3. Method for the Weak Measurement of Spin for Atomic Systems: Experimental Realisation

3.1. Schematic Lay-Out of the Apparatus

A schematic diagram showing the various stages of the measurement is shown in Figure 2. The first step is to produce a beam of metastable helium in the 2 3 S 1 triplet state. Helium gas at high pressure enters the apparatus from the left and is pulsed into the chamber using an electromagnetic valve, producing a pulsed supersonic beam. The atomic beam is excited using an electron-seeded discharge. Here, the atoms collide with a stream of energetic electrons in a 300 V/cm electric field [30]. The excited gas then passes through a 2 mm-diameter skimmer and travels between two electrically-charged plates to remove the unwanted ionised atoms and free electrons.
The next step is to select a single spin state, in our case the m S = + 1 state. To do this, we use a hexapole magnet, which focuses this state on to the weak stage magnet (see Figure 2). During this process, the atoms in the m S = 1 state are defocused. The m S = 0 , 2 1 S 0 singlet state and photons are left untouched, but can be removed from the beam by placing a needle across the centre of the magnet. After the beam exits the hexapole magnet, but before it enters the weak stage, it passes through a 50- μ m slit; its rotation about the y-axis, sets the spin vector angle θ . The pre-selected atomic beam is then passed through a final slit, setting the beam width as required in the limit. The beam width at this point of the process is 0.5 μ m before entering the weak stage (see Figure 1).
Upon exiting the weak stage, the atomic beam enters the strong stage. Subsequently, the atoms propagate freely onto a detector that consists of two micro-channel plates in a chevron configuration, coupled to a phosphor screen and CCD camera, enabling a resolution of 5 μ m using centroiding techniques. The measured deflection, Δ w , will be proportional to the weak value of the atomic spin.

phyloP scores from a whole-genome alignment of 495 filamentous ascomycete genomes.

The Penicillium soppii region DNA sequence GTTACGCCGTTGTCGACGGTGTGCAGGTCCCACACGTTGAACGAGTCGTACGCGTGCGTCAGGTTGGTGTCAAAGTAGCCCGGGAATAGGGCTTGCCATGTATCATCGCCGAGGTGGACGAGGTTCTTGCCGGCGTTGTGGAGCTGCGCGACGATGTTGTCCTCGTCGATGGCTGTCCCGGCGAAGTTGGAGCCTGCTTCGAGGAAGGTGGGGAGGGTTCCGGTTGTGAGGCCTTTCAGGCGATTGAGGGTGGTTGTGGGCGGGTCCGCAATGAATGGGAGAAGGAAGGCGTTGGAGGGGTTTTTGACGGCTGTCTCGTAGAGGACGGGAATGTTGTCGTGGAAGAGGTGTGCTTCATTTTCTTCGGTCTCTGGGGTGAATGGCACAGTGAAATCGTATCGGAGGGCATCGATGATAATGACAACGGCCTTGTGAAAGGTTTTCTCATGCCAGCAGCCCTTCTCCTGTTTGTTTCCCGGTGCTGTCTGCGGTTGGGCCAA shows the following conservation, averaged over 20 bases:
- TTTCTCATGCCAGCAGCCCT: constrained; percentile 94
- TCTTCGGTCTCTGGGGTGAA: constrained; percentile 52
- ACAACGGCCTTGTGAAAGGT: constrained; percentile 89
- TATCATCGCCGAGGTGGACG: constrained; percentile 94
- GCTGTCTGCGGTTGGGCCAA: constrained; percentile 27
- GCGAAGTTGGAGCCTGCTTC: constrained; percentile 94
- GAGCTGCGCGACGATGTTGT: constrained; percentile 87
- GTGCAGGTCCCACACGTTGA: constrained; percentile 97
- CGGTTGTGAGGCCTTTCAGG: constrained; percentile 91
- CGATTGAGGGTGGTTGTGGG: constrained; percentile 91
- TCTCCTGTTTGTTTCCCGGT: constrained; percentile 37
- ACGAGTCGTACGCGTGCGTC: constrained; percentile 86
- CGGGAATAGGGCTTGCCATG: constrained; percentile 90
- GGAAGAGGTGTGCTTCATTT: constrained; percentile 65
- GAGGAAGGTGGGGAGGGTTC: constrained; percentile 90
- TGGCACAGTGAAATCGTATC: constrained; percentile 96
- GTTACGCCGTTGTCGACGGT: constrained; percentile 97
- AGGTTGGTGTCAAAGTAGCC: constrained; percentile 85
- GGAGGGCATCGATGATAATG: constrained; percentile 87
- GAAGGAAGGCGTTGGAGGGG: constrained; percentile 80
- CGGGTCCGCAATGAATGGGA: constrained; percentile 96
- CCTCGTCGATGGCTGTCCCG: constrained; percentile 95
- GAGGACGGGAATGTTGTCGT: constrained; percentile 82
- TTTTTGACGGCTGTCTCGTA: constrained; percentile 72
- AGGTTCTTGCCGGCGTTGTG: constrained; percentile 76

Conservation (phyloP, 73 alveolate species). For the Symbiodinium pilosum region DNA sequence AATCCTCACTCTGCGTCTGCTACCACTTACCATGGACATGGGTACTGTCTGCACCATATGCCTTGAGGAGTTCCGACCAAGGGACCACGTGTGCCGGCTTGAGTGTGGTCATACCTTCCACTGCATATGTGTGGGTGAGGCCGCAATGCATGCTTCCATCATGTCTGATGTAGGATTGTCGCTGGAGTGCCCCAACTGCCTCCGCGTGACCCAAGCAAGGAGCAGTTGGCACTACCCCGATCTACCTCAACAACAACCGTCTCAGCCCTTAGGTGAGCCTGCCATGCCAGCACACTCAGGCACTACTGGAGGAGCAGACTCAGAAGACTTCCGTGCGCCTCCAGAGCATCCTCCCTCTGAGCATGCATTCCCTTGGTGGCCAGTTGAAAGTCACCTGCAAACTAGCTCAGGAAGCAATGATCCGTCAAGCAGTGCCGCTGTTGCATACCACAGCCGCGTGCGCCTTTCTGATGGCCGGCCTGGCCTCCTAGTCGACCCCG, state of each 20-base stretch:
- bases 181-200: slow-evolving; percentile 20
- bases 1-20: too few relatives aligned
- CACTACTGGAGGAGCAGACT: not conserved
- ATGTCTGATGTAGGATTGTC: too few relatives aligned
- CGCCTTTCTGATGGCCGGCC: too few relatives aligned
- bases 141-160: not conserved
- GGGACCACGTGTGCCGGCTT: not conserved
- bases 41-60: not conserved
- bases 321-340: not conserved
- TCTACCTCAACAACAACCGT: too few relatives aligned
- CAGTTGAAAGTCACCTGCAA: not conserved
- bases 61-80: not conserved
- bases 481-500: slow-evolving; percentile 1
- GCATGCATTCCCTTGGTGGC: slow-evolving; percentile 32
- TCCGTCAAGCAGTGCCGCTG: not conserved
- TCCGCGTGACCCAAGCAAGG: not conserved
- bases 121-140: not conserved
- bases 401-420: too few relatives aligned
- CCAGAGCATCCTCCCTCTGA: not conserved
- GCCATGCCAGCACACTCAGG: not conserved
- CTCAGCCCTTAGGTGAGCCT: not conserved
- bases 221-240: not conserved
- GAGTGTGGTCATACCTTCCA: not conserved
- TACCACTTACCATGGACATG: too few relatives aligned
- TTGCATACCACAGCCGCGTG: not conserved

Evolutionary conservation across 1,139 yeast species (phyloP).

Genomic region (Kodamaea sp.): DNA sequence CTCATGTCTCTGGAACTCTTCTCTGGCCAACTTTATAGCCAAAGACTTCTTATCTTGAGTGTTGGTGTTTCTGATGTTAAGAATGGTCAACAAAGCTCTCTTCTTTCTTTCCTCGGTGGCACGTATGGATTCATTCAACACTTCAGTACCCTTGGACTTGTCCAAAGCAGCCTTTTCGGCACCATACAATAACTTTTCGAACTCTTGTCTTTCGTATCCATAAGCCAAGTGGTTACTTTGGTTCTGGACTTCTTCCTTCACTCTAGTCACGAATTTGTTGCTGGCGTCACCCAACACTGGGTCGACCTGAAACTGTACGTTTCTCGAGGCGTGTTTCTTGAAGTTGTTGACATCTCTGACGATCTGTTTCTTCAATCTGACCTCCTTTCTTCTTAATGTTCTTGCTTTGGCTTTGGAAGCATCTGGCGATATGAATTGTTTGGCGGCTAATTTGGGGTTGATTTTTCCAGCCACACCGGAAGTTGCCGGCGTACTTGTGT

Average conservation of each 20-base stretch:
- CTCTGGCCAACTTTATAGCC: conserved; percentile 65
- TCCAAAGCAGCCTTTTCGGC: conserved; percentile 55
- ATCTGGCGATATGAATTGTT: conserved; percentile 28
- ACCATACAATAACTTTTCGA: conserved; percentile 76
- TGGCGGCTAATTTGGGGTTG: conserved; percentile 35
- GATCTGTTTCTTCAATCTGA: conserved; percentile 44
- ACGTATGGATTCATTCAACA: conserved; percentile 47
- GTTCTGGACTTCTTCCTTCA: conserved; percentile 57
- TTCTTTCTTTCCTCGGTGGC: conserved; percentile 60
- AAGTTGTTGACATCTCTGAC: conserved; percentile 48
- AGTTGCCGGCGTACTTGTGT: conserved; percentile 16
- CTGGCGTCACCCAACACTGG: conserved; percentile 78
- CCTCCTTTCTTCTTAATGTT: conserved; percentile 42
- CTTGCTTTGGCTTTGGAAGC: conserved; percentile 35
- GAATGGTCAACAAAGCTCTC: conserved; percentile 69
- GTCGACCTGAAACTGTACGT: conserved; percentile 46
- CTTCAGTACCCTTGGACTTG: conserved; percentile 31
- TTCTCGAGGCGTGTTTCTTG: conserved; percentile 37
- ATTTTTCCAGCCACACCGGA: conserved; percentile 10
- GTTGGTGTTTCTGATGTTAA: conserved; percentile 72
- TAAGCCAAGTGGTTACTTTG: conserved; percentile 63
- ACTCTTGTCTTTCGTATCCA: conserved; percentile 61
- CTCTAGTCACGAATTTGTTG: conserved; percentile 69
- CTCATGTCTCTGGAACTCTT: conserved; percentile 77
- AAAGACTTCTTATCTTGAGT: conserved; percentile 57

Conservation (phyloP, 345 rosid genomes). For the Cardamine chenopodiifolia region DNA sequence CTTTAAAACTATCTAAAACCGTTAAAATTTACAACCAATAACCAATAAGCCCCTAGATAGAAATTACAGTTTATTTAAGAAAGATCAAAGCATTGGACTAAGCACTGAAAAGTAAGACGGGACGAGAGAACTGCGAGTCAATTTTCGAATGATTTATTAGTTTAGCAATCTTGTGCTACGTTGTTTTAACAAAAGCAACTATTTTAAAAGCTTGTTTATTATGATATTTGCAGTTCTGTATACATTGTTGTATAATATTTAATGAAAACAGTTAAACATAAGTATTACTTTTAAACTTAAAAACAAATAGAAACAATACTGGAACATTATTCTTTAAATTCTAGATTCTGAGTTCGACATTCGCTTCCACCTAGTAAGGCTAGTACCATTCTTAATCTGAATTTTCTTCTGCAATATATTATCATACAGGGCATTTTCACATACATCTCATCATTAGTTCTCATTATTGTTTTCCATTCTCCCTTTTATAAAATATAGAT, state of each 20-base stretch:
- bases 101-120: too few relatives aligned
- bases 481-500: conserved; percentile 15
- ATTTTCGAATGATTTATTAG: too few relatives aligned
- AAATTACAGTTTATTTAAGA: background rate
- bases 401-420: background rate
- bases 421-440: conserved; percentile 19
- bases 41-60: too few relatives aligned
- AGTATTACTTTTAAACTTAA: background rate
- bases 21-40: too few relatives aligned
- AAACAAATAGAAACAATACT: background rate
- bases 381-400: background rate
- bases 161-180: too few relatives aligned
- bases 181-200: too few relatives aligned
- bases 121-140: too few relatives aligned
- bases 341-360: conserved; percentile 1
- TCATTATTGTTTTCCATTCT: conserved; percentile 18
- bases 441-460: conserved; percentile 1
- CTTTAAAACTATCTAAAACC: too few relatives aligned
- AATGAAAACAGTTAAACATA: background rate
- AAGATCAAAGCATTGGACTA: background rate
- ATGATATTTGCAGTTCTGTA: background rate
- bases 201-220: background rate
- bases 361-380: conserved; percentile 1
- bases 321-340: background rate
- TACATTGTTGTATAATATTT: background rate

3.2. Experimental Data Confirming the Correct Functioning of the Last (Post-Selection) Stage

We check that each stage of the experiment is functioning correctly. Having successfully produced and controlled the metastable helium atoms, we test the functioning of the last stage i.e., the final strong S-G measurement. Here, it is important to ensure that the displacement produced by the strong S-G magnet, for each angular momentum eigenstate, is large enough to be easily resolved. To ensure this, we have used a permanent S-G magnet of length 100 mm. The magnet assembly consists of N38-, N40- and N50-grade Nd-Fe-B magnets, arranged in such a way as to produce a constant field gradient, d B / d x , of 100 T/m over a length of 70 mm (see Figure 4). The force, F x = μ x d B / d x , experienced by an atom in this field is proportional to the magnetic moment of the atom, μ x = g J μ B m J , where:
g J = 3 2 + S S + 1 L L + 1 2 J J + 1
is the Landé g-factor [31].
To carry out this test, we have chosen to the use metastable helium (He*), neon (Ne*) and argon (Ar*). For example, He* has a magnetic moment of μ = ± 2 μ B , while other noble gases, such as Ne* and Ar*, have magnetic moments of μ = ± 3 μ B , ± 3 2 μ B and 0, depending on the atoms’, m J , state. While He* is in a pure spin state, the other two have a combination of spin and orbital angular momentum.
Experimental S-G distributions for He*, Ne* and Ar* have been measured after first travelling through a collimation region consisting of a 100- μ m and 10- μ m slit separated by 306.5 mm, producing an atomic beam with an angular divergence of 0.36 mrad. The atoms then travel approximately 2 m before hitting the detector.